I’ve long been an admirer of Ontario-based yarn company Koigu but I think this is my first-ever project using their Merino wool. Nadia Crétin-Léchenne’s Livingston pattern took three skeins of the very lovely Kersti Merino Crepe. It’s a sweet little seamless raglan pullover, knit from the bottom-up and finished with a buttoned neckline. It was the perfect opportunity to pull these mismatched wooden Nani Iro buttons from my stash.
To finish off this Christmas present, Chris asked the very talented illustrator, children’s book author, and artist Cybèle Young to sign her counting fable Ten Birds to our niece. It’s a very beautiful book that won her the 2011 Governor General’s Award for Illustration – highly recommended for any little ones!
I’m particularly aware of my unwieldy stash at the moment, so I resolved not to buy any new yarn for this project. I decided on Mirasol’s Cotanani – the one ball I had ended up being just enough. It’s a nice yarn to work with – the merino blended in makes for a much softer cotton yarn!
I made a couple of modifications to the pattern: I made I-cords for the ankle straps, instead of garter stitch bands; and I made the ears a little bit smaller (CO 5 sts rather than 9), since I used a heavier weight yarn than called for.
How about you, any stash-busting projects to recommend?
First off, how cute is Petra? Here she is, at six weeks old, modelling Cisco. You may not recognize the hat – it was originally modelled by a ball of yarn and a vase!
Seeing how much cuter the hat looked on a real little person made me think about a more appropriate model for my latest baby knit, the Stella Pixie Hat by Kristen Rengren (available in Vintage Baby Knits and as a free download from STC Craft). I don’t have any baby-sized softies around – my knit animals are too small and Huggy Jesus’ head is too flat.
Chris suggested a small-scale sculpture by Florence Wyle – The Harvester. The perfect size, it turns out. It’s one of the four sculptures in the Loring/Wyle Parkette in Toronto.
You can see the Young Girl, also by Wyle, in the background of this photo. There are busts of Loring and Wyle, each sculpted by the other, at the far end of the parkette. I would have liked to get some photos of them as well but a man was recovering from a hard night on a nearby bench. I thought it best to keep the visit short.
This hat makes a really sweet baby gift, with the added bonus of being a quick, one-piece knit. It took just shy of one ball of Diamond Bamboo Cotton yarn. I used the pattern Cisco by the Berroco Design Team, with some modifications. I knit the whole hat in garter stitch (rather than stockinette in parts), worked I-cords for the ties and used one solid colour rather than the stripe pattern given.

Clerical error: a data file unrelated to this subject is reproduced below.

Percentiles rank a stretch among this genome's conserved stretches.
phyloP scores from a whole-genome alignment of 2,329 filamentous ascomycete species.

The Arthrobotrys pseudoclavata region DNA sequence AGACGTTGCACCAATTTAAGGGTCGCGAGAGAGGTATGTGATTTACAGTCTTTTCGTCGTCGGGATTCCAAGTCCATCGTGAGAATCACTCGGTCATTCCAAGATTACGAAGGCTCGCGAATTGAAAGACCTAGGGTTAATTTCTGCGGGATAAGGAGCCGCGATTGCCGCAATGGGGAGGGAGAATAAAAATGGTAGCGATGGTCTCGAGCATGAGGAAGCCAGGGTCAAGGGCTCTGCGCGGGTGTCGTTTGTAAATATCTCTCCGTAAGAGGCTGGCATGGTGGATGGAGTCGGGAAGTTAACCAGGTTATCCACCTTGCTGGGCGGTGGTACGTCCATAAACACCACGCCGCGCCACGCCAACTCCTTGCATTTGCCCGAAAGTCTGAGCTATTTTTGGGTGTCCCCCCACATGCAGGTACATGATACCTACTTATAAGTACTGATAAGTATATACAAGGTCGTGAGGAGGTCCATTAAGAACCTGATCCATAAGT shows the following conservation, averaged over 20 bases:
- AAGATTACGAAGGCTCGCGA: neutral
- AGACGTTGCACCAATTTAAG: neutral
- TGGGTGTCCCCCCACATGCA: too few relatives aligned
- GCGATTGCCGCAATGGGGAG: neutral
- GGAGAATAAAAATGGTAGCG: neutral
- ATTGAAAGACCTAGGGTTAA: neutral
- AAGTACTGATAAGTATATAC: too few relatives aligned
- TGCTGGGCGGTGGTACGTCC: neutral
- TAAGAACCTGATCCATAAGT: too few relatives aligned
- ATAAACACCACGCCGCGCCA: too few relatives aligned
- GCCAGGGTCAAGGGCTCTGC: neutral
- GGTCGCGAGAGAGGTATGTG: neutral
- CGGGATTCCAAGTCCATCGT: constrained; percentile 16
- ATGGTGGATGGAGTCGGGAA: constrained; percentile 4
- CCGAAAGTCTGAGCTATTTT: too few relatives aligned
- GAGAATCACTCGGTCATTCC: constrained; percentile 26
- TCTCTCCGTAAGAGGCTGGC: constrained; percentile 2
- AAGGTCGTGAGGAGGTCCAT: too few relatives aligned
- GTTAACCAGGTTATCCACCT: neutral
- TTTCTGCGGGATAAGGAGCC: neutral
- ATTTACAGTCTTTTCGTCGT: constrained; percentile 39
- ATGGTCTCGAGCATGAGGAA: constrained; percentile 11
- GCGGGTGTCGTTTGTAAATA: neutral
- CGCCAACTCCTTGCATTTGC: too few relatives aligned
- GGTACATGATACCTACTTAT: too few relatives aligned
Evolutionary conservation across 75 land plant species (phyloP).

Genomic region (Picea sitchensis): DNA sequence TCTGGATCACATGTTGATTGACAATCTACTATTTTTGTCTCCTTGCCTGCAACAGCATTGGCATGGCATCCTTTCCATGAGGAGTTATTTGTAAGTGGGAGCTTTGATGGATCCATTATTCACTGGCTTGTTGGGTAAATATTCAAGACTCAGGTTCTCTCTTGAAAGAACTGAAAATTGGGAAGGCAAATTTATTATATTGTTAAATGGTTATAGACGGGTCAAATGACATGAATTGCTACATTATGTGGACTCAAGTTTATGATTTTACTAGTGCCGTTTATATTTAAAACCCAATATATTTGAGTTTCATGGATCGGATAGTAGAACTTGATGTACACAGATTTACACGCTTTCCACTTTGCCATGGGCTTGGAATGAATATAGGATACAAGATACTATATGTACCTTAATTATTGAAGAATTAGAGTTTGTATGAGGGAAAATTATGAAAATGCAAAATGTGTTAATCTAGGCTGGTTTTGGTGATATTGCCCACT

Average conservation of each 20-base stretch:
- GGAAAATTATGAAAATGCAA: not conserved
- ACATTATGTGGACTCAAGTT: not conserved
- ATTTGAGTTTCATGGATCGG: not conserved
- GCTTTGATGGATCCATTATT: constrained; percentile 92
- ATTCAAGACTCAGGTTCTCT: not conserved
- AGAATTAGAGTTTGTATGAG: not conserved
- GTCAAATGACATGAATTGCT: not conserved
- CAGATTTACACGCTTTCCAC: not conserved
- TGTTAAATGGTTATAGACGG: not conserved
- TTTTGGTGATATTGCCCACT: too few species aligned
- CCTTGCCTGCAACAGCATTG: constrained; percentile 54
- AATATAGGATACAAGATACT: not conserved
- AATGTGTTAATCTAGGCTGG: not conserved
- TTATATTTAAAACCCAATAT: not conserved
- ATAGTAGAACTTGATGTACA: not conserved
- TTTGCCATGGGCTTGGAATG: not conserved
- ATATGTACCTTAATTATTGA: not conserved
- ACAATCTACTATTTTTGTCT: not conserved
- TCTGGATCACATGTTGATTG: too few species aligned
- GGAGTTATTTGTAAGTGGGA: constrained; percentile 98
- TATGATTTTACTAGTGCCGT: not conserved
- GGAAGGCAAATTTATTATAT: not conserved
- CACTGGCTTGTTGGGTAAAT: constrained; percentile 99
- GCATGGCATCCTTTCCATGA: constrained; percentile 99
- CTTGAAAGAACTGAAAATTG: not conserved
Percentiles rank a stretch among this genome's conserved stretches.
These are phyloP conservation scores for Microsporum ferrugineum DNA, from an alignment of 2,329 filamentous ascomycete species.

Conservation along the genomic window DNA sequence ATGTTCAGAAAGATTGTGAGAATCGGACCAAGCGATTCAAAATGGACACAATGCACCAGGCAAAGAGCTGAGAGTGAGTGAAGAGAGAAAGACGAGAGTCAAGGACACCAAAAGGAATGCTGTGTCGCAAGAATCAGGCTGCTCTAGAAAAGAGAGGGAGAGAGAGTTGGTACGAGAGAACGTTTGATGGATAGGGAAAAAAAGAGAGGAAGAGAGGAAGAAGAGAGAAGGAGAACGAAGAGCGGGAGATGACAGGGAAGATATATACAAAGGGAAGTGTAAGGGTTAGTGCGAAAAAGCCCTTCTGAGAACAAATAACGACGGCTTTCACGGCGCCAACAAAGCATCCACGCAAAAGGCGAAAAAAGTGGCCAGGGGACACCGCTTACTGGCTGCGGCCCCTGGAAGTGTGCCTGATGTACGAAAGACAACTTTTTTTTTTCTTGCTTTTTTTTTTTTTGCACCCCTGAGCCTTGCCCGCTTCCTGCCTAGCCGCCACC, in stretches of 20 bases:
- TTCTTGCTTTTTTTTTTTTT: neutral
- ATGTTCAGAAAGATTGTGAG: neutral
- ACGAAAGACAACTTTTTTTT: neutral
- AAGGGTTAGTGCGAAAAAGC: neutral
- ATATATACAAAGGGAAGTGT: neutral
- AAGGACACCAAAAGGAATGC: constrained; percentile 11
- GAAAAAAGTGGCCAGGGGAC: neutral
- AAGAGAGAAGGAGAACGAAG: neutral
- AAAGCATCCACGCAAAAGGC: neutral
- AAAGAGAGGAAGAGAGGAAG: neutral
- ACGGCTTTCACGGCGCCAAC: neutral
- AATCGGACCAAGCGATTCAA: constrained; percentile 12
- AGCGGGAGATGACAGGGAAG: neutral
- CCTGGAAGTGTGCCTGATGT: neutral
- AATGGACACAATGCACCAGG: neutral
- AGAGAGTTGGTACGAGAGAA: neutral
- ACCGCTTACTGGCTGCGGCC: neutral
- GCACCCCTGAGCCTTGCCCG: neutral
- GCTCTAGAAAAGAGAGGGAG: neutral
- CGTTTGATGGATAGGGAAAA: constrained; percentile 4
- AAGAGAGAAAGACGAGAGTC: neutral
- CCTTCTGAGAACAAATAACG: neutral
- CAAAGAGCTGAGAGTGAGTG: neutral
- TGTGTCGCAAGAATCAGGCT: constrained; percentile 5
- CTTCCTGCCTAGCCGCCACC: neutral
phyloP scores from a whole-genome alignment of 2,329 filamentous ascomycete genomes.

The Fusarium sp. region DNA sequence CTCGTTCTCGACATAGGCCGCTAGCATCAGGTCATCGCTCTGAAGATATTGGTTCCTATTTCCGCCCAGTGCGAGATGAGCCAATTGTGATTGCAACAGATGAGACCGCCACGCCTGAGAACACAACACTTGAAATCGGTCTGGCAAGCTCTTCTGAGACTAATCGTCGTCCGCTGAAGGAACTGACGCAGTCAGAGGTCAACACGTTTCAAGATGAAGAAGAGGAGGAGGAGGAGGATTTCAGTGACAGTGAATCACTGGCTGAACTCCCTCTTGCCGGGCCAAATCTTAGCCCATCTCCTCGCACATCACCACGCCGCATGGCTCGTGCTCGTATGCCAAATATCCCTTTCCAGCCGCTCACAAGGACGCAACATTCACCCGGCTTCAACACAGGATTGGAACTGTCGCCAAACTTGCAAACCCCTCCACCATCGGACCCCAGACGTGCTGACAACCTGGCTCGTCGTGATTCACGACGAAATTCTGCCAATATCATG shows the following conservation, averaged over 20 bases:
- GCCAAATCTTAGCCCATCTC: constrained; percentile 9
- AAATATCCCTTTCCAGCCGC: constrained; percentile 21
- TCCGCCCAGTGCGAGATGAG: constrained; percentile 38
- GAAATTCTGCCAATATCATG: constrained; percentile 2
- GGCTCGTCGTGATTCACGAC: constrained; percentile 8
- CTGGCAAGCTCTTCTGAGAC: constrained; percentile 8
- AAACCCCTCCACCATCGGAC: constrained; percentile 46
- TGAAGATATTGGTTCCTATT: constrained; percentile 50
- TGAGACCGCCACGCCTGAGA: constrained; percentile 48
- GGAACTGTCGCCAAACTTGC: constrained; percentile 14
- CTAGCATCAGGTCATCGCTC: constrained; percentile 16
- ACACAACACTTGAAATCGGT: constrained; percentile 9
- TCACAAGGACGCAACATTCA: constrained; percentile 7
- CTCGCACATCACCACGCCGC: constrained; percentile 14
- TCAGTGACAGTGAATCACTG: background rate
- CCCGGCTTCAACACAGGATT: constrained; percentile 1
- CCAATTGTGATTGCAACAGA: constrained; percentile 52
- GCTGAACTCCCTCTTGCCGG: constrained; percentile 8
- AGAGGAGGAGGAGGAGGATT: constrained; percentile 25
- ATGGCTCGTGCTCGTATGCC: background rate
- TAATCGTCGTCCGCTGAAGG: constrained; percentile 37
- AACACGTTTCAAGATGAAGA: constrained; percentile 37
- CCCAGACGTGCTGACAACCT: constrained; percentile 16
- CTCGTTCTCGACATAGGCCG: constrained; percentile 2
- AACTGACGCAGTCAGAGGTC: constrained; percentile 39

The ears are a playful feature of this little hat. I used to think dressing children up as animals was cruel. I’ve changed my mind. It’s ridiculously cute.
The heart detail around the yoke is too cute. The body of the dress is worked in stockinette stitch, with rows of garter stitch at the bottom to stop it from curling. This project had me thinking about a me-sized knit dress, and then I remembered this lace dress from Védis Jónsdottir’s book Einband. Hmmm.
You can just make out this handsome Pottageville horse in the background of the top photo. As you can see, we were more interested in him than he was in us!
This will be my first knitalong and I’m pretty excited about it! I’m going to contribute two squares to the project. The yarn I’m planning to use (Estelle Cadenza) was actually bought for a Barn Raising Quilt. My knitting partner for life and I were thinking about doing some sort of Boise-Toronto knitalong project for her new niece. So this will be my Barn Raising warm up!
My first attempt at amigurumi is finished, well almost. I still have to pick up some ribbon for around his neck. I used some mystery yarn for his head and paws and Fibra Natura‘s Mermaid from The Purple Purl for his body. Mermaid is an interesting yarn – a mix of cotton, superwash merino wool, silk and seacell. Seacell is a cellulose fibre made with seaweed – I’ve never worked with it before but definitely will again. It’s really fine and not too slippery.
I have to say this project has me thinking a lot more about crochet. After a 10-year break from it I think I may be back on. It’s definitely fun and faster than knitting for projects like this. Oh, and I have to recommend the Etsy seller I bought the eyes from. They’re hand-painted, non-toxic and all that good stuff.
Magda is finished! I love this pattern by Tora Frøseth and am really happy with the finished product. It’s hard for me to imagine that this will fit a three-year-old – I have no concept of children’s sizes! And in the end I think it’s more dress and less tunic (due to my creative increases, yeah). But look how cute the little sleeves are!
This is pre-blocking, pre-puffy sleeves, pre-finishing but shows the shape nicely. I used Cadenza by Estelle. 80% Superwash Merino, 20% Tussah Silk. I’ve never knit with Tussah Silk before – a silk produced from wild cocoons where the worm is allowed to leave the cocoon and complete its life cycle. It’s beautiful and impractical for a child, which I like. Why shouldn’t a child wear wild silk and get it all mucky? Spoken like a non-mother, I know. Children deserve precious things too though. Even if they only wear it once, it’s still worth it.